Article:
Take the 2-minute tour ×
Stack Overflow is a question and answer site for professional and enthusiast programmers. It's 100% free, no registration required.

I have some code like this in my application. It writes out some XML:-

public void doStuff( Business b, XMLElement x)
{
   Foo f = b.getFoo();
   // Code doing stuff with f
   // b is not mentioned again.
}

As I understand it, the Law of Dementer would say this is bad. "Code Complete" says this is increasing coupling. This method should take "f" in the first place.

public void doStuff( Foo f, XMLElement x)
{
    // Code doing stuff with f
}

However, now I have come to change this code, and I do actually need to access a different method on b.

public void doStuff( Business b, XMLElement x)
{
   Foo f = b.getFoo();
   // Code doing stuff with f
   // A different method is called on b.
}

This interface has made life easier as the change is entirely inside the method. I do not have to worry about the many places it is called from around the application.

This suggests to me that the original design was correct. Do you agree? What am I missing?

PS. I do not think the behaviour belongs in b itself, as domain objects do not know about the external representation as XML in this system.

share|improve this question
    
What was the question again? If you need only Foo then you use Foo f, if you also need to access Business then use Business b. Also, where is the doStuff method defined? –  arul Nov 26 '09 at 5:15
    
Dementer? Is somebody a Harry Potter fan? ;-) –  Wayne Nov 26 '09 at 5:26
    
@Wayne: en.wikipedia.org/wiki/Law_of_Demeter –  Zac Thompson Nov 26 '09 at 7:16
    
@Zac - Notice the extra 'n'. ;) –  MarkPowell Nov 26 '09 at 13:41
    
heh. Oops. Well, the link is still useful. –  Zac Thompson Nov 26 '09 at 15:46

4 Answers 4

up vote 4 down vote accepted

First thing is that this isn't necessarily a Law of Demeter violation, unless you are actually calling methods on the Foo object f in doStuff. If you are not, then you are probably fine; you're only using the interface of the Business object b. So I'll assume that you are calling at least one method on 'f'.

One thing you might be "missing" is testability, specifically unit tests. If you have:

public void doStuff( Business b, XMLElement x)
{
    Foo f = b.getFoo();
    // stuff using f.someMethod
    // business stuff with b
    // presumably something with x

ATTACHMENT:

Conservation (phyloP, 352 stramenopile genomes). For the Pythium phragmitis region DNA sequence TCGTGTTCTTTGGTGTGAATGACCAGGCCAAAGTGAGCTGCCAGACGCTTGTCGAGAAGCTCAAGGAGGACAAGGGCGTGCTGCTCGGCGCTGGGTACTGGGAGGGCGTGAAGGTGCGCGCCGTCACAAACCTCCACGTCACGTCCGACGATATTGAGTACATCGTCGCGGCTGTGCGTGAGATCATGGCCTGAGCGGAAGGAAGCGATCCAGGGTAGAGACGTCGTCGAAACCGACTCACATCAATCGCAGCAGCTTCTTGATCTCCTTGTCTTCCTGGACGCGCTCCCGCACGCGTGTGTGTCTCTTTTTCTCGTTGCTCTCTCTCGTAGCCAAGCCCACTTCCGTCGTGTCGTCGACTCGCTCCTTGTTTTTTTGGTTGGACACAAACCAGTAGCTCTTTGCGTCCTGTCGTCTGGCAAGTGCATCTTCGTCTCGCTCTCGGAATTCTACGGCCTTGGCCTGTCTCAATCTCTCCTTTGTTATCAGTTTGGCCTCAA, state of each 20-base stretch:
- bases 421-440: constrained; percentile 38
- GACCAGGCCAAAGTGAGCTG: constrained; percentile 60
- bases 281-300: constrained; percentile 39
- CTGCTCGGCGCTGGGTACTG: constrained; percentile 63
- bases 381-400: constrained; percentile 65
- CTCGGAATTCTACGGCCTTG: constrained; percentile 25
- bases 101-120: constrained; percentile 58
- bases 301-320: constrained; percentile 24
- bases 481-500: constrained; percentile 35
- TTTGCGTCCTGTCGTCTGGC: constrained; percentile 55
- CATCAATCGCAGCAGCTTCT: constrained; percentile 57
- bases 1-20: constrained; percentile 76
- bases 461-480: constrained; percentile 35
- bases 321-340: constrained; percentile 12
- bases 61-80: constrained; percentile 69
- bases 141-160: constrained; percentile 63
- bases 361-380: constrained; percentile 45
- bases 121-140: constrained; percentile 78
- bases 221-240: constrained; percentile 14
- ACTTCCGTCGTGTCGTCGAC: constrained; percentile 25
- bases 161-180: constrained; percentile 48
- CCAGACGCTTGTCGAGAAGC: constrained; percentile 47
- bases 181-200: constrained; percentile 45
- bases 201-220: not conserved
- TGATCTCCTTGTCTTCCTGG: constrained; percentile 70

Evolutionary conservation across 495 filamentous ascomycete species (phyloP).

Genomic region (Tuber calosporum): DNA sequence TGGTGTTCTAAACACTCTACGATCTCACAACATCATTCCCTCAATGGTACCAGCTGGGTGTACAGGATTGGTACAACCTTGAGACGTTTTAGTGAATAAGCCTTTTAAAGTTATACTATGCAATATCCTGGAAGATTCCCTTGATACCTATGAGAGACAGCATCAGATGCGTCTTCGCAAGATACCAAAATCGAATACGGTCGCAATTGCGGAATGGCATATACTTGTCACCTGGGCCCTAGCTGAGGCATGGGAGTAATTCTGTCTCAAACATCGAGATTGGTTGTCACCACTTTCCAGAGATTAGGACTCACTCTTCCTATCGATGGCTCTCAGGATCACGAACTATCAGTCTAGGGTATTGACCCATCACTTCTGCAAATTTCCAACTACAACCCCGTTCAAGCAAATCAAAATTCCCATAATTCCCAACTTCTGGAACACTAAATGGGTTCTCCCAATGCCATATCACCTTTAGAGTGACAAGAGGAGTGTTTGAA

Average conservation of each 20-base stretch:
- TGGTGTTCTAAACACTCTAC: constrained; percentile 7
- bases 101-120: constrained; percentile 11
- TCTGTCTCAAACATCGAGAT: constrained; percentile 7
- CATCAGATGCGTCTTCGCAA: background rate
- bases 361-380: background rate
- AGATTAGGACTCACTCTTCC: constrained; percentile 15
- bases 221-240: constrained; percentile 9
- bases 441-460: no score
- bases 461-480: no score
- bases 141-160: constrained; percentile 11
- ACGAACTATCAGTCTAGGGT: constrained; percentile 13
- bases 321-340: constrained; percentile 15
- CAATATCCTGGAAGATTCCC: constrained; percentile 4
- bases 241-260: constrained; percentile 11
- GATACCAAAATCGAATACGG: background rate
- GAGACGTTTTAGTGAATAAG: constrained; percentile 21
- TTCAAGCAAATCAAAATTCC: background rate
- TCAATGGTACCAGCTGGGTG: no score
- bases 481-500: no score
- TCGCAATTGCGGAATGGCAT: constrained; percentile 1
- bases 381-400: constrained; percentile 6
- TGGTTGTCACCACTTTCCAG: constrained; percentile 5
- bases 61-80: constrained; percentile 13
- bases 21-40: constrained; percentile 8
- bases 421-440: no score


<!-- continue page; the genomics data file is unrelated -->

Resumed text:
}

... then if you want to test that doStuff does the right thing for different Foo, you have to first create (or mock) a new Business object with each Foo 'f' that you want, then plug that object into doStuff (even if the rest of the Business-specific stuff is identical). You're testing at one remove from your method, and while your source code may stay simple, your test code gets messier. So, if you really need both f and b in doStuff, then arguably they should both be parameters.

For more reading on it, this person is one of the most emphatic Law of Demeter campaigners I've come across; frequently provides rationales for it.

share|improve this answer
    
Thankyou for this answer. I am indeed calling stuff on "f". In my application, creating a Business is easy (no complex dependencies, no work in constructor) so maybe that's why there is no pain here. –  WW. Dec 3 '09 at 4:53
    
thanks for the links to misko.hevery's pages. found some useful stuff there. –  Peter Perháč Mar 20 '10 at 9:46

I think it's difficult to give you a clear-cut answer because

1) the problem statement is pretty abstract, and
2) there is no "absolute" good design - it depends on what's around your classes too, and what was a good design initially might evolve into something you want to refactor as your system grows and evolves, and your understanding of the domain becomes more refined.

I don't see the first example as a "massive" violation of the Demeter principle, but again everything is in the details, it depends on how much is going on in your commented section - you can always add more indirection if you need to. You could for instance have your method "DoStuff" on a WriteBusinessObjectToXmlService class, and if the amount of work you were doing involving f was growing, you could extract it into its method "DoStuffWithF(f, x)", or even create a separate class WriteFToXmlService, with DoStuff(f, x).

share|improve this answer

If we follow with this logic further we will come up with an idea that a global-everything-objects-repository object (or service locator) should be used which contains links to everything in the system. Than we will not need to change method signatures at all because this repository is all we need.

The problem is that the purpose of the method has changed, but the signature has not. If Foo is everything the method needs than it should accept Foo only. This way we can tell that it operates solely on Foo. This will communicate the purpose of the method more clearly. If it suddenly needs Business too we need to change the method signature because it should indicate other method purpose and requirements

share|improve this answer

Maybe it is now justified to pass in Business or the method needs a third parameter: the return type of the other method called on the Business object. It depends on the rest of the body of the doStuff method.

share|improve this answer

Your Answer

 
discard

By posting your answer, you agree to the privacy policy and terms of service.

Not the answer you're looking for? Browse other questions tagged or ask your own question.